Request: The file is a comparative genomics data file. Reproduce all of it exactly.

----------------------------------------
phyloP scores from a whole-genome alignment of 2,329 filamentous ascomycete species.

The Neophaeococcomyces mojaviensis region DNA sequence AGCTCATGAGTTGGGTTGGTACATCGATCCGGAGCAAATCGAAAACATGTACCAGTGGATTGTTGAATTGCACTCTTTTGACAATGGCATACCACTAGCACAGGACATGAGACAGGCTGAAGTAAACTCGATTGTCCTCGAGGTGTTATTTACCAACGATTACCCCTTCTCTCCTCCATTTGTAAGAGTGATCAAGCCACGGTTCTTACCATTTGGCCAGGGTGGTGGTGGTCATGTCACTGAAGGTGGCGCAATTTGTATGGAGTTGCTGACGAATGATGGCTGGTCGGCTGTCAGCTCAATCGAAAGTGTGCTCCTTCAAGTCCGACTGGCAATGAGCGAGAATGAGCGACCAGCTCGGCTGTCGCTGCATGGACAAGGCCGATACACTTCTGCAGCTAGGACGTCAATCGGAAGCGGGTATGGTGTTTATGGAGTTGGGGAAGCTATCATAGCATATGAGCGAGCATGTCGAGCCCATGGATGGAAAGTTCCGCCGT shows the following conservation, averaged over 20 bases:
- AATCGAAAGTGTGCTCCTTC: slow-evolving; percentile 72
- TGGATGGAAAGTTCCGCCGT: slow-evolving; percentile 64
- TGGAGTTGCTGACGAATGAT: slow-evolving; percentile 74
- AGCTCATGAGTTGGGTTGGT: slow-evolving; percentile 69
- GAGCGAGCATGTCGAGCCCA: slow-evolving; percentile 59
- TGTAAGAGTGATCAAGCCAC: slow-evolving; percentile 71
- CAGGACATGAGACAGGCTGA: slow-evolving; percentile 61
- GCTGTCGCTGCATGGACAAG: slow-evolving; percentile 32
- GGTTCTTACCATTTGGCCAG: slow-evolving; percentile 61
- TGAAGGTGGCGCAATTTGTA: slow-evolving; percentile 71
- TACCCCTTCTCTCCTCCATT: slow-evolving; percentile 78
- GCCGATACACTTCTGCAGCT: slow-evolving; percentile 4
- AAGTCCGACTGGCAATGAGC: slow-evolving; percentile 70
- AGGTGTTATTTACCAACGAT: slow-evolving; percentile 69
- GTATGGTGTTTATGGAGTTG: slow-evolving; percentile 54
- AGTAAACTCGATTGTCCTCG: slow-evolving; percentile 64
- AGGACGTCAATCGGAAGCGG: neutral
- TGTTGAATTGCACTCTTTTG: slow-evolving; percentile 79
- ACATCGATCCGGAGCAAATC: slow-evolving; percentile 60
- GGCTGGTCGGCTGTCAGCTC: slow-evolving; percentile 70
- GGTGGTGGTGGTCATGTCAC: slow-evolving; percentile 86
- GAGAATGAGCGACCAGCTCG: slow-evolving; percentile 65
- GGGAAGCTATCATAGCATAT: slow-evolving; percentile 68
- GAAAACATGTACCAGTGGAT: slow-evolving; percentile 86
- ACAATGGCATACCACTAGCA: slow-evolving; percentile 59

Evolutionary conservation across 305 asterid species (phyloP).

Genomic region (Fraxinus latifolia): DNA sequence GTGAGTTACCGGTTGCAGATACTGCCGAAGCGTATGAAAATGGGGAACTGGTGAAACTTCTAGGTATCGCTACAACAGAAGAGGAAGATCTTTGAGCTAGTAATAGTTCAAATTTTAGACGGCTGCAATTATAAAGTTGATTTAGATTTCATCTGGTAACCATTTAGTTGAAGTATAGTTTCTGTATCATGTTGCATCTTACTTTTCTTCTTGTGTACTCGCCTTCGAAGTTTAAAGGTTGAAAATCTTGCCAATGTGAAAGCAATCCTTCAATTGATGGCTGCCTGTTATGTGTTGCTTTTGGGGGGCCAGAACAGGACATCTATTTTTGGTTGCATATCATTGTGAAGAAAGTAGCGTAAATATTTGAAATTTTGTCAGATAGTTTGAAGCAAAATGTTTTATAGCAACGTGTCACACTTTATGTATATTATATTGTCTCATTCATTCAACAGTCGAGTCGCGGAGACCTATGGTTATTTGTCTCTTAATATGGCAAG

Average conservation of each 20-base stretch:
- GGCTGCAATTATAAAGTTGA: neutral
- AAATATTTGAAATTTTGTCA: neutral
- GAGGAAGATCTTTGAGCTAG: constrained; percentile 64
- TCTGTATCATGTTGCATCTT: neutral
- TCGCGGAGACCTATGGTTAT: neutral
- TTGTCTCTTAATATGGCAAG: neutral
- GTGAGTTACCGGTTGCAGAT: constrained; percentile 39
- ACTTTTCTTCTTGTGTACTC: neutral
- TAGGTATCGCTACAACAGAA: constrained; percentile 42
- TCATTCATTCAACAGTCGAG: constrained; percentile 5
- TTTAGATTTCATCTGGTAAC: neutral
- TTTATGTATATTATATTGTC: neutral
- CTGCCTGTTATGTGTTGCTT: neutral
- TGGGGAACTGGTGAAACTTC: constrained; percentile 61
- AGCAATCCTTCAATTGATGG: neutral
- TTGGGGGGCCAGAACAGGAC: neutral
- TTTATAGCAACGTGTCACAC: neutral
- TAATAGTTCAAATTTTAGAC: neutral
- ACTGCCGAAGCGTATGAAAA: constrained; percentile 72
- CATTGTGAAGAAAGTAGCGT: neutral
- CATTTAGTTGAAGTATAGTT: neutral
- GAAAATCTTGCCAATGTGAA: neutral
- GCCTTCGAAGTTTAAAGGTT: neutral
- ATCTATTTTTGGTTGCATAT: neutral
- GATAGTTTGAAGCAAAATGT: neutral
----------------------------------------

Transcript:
phyloP scores from a whole-genome alignment of 2,329 filamentous ascomycete species.

The Neophaeococcomyces mojaviensis region DNA sequence AGCTCATGAGTTGGGTTGGTACATCGATCCGGAGCAAATCGAAAACATGTACCAGTGGATTGTTGAATTGCACTCTTTTGACAATGGCATACCACTAGCACAGGACATGAGACAGGCTGAAGTAAACTCGATTGTCCTCGAGGTGTTATTTACCAACGATTACCCCTTCTCTCCTCCATTTGTAAGAGTGATCAAGCCACGGTTCTTACCATTTGGCCAGGGTGGTGGTGGTCATGTCACTGAAGGTGGCGCAATTTGTATGGAGTTGCTGACGAATGATGGCTGGTCGGCTGTCAGCTCAATCGAAAGTGTGCTCCTTCAAGTCCGACTGGCAATGAGCGAGAATGAGCGACCAGCTCGGCTGTCGCTGCATGGACAAGGCCGATACACTTCTGCAGCTAGGACGTCAATCGGAAGCGGGTATGGTGTTTATGGAGTTGGGGAAGCTATCATAGCATATGAGCGAGCATGTCGAGCCCATGGATGGAAAGTTCCGCCGT shows the following conservation, averaged over 20 bases:
- AATCGAAAGTGTGCTCCTTC: slow-evolving; percentile 72
- TGGATGGAAAGTTCCGCCGT: slow-evolving; percentile 64
- TGGAGTTGCTGACGAATGAT: slow-evolving; percentile 74
- AGCTCATGAGTTGGGTTGGT: slow-evolving; percentile 69
- GAGCGAGCATGTCGAGCCCA: slow-evolving; percentile 59
- TGTAAGAGTGATCAAGCCAC: slow-evolving; percentile 71
- CAGGACATGAGACAGGCTGA: slow-evolving; percentile 61
- GCTGTCGCTGCATGGACAAG: slow-evolving; percentile 32
- GGTTCTTACCATTTGGCCAG: slow-evolving; percentile 61
- TGAAGGTGGCGCAATTTGTA: slow-evolving; percentile 71
- TACCCCTTCTCTCCTCCATT: slow-evolving; percentile 78
- GCCGATACACTTCTGCAGCT: slow-evolving; percentile 4
- AAGTCCGACTGGCAATGAGC: slow-evolving; percentile 70
- AGGTGTTATTTACCAACGAT: slow-evolving; percentile 69
- GTATGGTGTTTATGGAGTTG: slow-evolving; percentile 54
- AGTAAACTCGATTGTCCTCG: slow-evolving; percentile 64
- AGGACGTCAATCGGAAGCGG: neutral
- TGTTGAATTGCACTCTTTTG: slow-evolving; percentile 79
- ACATCGATCCGGAGCAAATC: slow-evolving; percentile 60
- GGCTGGTCGGCTGTCAGCTC: slow-evolving; percentile 70
- GGTGGTGGTGGTCATGTCAC: slow-evolving; percentile 86
- GAGAATGAGCGACCAGCTCG: slow-evolving; percentile 65
- GGGAAGCTATCATAGCATAT: slow-evolving; percentile 68
- GAAAACATGTACCAGTGGAT: slow-evolving; percentile 86
- ACAATGGCATACCACTAGCA: slow-evolving; percentile 59

Evolutionary conservation across 305 asterid species (phyloP).

Genomic region (Fraxinus latifolia): DNA sequence GTGAGTTACCGGTTGCAGATACTGCCGAAGCGTATGAAAATGGGGAACTGGTGAAACTTCTAGGTATCGCTACAACAGAAGAGGAAGATCTTTGAGCTAGTAATAGTTCAAATTTTAGACGGCTGCAATTATAAAGTTGATTTAGATTTCATCTGGTAACCATTTAGTTGAAGTATAGTTTCTGTATCATGTTGCATCTTACTTTTCTTCTTGTGTACTCGCCTTCGAAGTTTAAAGGTTGAAAATCTTGCCAATGTGAAAGCAATCCTTCAATTGATGGCTGCCTGTTATGTGTTGCTTTTGGGGGGCCAGAACAGGACATCTATTTTTGGTTGCATATCATTGTGAAGAAAGTAGCGTAAATATTTGAAATTTTGTCAGATAGTTTGAAGCAAAATGTTTTATAGCAACGTGTCACACTTTATGTATATTATATTGTCTCATTCATTCAACAGTCGAGTCGCGGAGACCTATGGTTATTTGTCTCTTAATATGGCAAG

Average conservation of each 20-base stretch:
- GGCTGCAATTATAAAGTTGA: neutral
- AAATATTTGAAATTTTGTCA: neutral
- GAGGAAGATCTTTGAGCTAG: constrained; percentile 64
- TCTGTATCATGTTGCATCTT: neutral
- TCGCGGAGACCTATGGTTAT: neutral
- TTGTCTCTTAATATGGCAAG: neutral
- GTGAGTTACCGGTTGCAGAT: constrained; percentile 39
- ACTTTTCTTCTTGTGTACTC: neutral
- TAGGTATCGCTACAACAGAA: constrained; percentile 42
- TCATTCATTCAACAGTCGAG: constrained; percentile 5
- TTTAGATTTCATCTGGTAAC: neutral
- TTTATGTATATTATATTGTC: neutral
- CTGCCTGTTATGTGTTGCTT: neutral
- TGGGGAACTGGTGAAACTTC: constrained; percentile 61
- AGCAATCCTTCAATTGATGG: neutral
- TTGGGGGGCCAGAACAGGAC: neutral
- TTTATAGCAACGTGTCACAC: neutral
- TAATAGTTCAAATTTTAGAC: neutral
- ACTGCCGAAGCGTATGAAAA: constrained; percentile 72
- CATTGTGAAGAAAGTAGCGT: neutral
- CATTTAGTTGAAGTATAGTT: neutral
- GAAAATCTTGCCAATGTGAA: neutral
- GCCTTCGAAGTTTAAAGGTT: neutral
- ATCTATTTTTGGTTGCATAT: neutral
- GATAGTTTGAAGCAAAATGT: neutral